Meet the Birds

The Kererū

The Kererū or New Zealand wood-pigeon is a conspicuous bird usually heard before seen. Kererū are important. Since the extinction of the Moa, the kererū  are now the only birds left that can swallow fruit greater than 12 mm in diameter and dispersing the seed again whole. This means that the future of our native trees is closely linked to the survival of our kererū.

What can you do to help?

Plant trees in your garden to encourage kererū to visit. Kererū have adapted their diet over the years to eat plants that are both native and exotic.

Examples of these include wineberry, Coprosma, cabbage tree, broadleaf, pigeonwood, southern rata, puriri, miro, matai, kōwhai, wattle, Scottish broom, tree lucerne, holly, Laburnum, Virgillia, silver poplar, flowering cherry/plum, pear, pillow, and rowan.

Meet the Charities.

Bird Shirts is currently supporting grassroots charities that are helping out Kererū in the South Island. We are looking forward to expanding our support for native birds as our range grows. 

Project Kererū

Project Kererū is a voluntary community-based conservation project that is changing the fate of sick and injured kererū in the South Island. You can follow them on Facebook here.

Meet Us. 

Bird Shirts is run by a small team of two based in Christchurch who have a passion for all thing birdsWe started Bird Shirts to provide kiwis with an opportunity to support the birds they love and wear their image proudly on their chest.  

Conservation Projects and Charities Supported by Bird Shirts

Dunedin Wildlife Hospital

The Wildlife Hospital, Dunedin is based at Otago Polytechnic, on the South Island of New Zealand – home to some of the world’s most unique and most threatened species. Our wildlife veterinary team treat a wide variety of native species, including parrots, penguins, reptiles, and sea lions. The hospital is crucial for the survival of many of these creatures.

Takahē Recovery Programme

For more than 65 years attempts to save takahē have pioneered conservation techniques for protected species in New Zealand and in the world.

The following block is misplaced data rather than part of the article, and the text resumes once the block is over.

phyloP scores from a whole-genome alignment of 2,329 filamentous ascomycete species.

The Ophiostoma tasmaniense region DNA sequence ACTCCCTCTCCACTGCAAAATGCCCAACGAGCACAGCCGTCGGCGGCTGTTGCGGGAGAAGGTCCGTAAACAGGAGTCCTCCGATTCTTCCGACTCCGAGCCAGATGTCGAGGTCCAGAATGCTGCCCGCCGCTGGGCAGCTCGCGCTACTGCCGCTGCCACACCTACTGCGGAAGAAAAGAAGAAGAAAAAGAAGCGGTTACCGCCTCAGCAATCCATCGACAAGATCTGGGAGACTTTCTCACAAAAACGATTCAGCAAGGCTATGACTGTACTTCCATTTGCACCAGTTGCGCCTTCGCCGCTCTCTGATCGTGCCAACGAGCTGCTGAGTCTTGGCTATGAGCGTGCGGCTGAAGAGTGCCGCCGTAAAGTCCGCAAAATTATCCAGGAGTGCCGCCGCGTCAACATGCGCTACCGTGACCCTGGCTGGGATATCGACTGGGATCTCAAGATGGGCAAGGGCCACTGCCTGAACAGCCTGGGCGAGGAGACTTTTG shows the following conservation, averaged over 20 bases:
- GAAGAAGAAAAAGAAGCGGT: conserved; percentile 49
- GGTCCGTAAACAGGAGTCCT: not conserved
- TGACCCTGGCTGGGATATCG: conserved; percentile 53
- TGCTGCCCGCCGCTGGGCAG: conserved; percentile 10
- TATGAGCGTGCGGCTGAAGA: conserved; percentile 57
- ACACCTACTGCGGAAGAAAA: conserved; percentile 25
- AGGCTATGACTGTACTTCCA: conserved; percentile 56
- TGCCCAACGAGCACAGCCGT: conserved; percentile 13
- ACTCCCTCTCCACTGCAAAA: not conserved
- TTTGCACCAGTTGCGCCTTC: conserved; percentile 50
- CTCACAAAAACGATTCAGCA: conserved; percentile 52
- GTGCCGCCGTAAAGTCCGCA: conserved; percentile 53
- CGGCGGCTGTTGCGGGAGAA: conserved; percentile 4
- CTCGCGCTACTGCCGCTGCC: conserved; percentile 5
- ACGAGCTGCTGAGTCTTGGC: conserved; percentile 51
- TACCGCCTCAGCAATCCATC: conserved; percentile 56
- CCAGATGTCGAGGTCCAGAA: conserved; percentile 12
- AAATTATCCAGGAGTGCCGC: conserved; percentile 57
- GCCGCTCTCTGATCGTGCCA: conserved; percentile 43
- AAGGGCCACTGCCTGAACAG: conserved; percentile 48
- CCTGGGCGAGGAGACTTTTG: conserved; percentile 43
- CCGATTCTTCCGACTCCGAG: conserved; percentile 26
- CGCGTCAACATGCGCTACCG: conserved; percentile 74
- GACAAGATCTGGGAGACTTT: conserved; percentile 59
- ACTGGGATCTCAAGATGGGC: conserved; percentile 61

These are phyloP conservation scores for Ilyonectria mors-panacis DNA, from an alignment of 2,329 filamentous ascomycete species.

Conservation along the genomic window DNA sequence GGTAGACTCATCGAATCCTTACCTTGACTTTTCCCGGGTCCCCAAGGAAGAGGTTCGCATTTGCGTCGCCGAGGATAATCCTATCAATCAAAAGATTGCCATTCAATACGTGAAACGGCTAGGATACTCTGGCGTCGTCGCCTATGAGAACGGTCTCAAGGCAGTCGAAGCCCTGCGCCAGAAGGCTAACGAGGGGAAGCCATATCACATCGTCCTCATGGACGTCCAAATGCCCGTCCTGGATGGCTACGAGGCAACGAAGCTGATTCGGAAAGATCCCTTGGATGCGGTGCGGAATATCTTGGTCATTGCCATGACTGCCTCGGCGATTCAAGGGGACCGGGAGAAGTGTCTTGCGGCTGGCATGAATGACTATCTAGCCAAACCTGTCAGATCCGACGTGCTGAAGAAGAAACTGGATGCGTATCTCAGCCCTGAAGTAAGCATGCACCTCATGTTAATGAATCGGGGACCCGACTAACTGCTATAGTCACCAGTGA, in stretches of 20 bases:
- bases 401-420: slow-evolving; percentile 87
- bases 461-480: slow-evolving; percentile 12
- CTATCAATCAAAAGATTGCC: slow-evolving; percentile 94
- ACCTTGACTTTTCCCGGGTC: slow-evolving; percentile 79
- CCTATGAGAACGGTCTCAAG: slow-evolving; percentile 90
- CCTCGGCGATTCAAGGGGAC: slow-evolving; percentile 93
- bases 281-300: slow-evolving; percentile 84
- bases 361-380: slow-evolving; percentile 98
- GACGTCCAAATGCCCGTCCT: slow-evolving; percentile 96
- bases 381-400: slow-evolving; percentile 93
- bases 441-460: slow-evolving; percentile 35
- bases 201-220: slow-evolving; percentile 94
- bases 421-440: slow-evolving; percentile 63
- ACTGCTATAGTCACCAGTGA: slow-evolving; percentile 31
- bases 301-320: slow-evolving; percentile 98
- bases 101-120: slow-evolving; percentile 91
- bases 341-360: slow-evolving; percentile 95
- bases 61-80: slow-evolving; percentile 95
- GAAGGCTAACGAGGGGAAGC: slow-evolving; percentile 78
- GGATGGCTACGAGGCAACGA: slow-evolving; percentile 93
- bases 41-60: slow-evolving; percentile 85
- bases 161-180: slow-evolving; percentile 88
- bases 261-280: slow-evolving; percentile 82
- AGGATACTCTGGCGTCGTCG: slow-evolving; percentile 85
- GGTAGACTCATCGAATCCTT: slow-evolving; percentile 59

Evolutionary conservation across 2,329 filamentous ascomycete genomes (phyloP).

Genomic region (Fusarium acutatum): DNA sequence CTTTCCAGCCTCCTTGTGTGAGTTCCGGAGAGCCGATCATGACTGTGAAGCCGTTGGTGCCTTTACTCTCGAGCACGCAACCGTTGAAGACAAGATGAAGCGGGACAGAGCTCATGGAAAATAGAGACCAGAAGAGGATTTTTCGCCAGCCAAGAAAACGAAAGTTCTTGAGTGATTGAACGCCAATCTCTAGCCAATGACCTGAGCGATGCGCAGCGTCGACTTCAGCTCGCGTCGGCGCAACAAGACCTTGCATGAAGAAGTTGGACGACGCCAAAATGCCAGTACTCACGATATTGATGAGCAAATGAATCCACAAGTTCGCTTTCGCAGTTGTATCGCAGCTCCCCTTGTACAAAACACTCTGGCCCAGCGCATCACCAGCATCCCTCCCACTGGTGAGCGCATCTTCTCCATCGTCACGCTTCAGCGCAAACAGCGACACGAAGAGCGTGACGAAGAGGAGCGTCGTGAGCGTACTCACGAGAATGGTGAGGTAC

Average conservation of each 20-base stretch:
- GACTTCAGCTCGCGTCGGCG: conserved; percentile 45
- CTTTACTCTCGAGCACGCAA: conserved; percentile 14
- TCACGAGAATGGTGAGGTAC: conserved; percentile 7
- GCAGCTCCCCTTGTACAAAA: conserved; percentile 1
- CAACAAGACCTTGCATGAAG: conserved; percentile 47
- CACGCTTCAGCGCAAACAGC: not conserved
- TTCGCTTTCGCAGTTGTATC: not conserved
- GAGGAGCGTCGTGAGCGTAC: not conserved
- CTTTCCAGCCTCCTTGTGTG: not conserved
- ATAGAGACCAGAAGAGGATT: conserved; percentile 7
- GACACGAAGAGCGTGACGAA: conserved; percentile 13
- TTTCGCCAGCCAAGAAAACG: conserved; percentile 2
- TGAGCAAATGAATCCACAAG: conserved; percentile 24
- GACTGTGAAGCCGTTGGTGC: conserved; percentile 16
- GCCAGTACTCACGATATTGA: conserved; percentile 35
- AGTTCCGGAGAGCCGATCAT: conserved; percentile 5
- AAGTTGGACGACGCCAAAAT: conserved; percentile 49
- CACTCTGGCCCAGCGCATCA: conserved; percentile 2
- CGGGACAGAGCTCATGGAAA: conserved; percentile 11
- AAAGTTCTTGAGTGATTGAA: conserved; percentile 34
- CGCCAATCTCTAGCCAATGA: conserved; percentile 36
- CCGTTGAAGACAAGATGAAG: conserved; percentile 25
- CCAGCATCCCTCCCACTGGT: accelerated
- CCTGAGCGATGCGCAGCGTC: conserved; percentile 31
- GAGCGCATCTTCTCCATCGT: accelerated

The Takahē Recovery Programme involves a network of people throughout New Zealand, working together to ensure the takahē is never again ‘considered extinct’.

The Kea Conservation Trust

The Kea Conservation Trust is a charitable organisation with a strong community focus, which is dedicated to the conservation of kea, one of New Zealands most charismatic flagship species. The Trust achieve these objectives through partnerships with people and communities to research and raise awareness of kea, their habitat and the unique issues impacting on kea and our fragile NZ mountain ecosystems. The team also investigate and initiate practical methods of mitigating impacts through promoting community conservation efforts and collaborating with relevant community groups and stakeholders.


Wingspan supports wild populations directly by releasing captive bred falcons and rehabilitating injured wild birds. Through research and advocacy, Wingspan also supports long-term sustainable conservation action by identifying the reasons for the decline in wild populations and promoting action to reverse this.


ZEALANDIA is the world’s first fully-fenced urban ecosanctuary, with an extraordinary 500-year vision to restore a Wellington valley’s forest and freshwater ecosystems as closely as possible to their pre-human state. The 225 hectare (500+ acre) ecosanctuary is a groundbreaking conservation project that has reintroduced 18 species of native wildlife back into the area, some of which were previously absent from mainland New Zealand for over 100 years. 

Kākāpō Recovery

Kākāpō Recovery combines the efforts of scientists, rangers, volunteers and donors to protect the critically endangered kākāpō.

The Yellow-eyed Penguin Trust

The Yellow-eyed Penguin Trust is a long established non-governmental organisation with a specific focus on the conservation of hoiho across its range.

We ensure the survival of hoiho by managing birds and their habitat, and addressing impacts in the marine and terrestrial environments.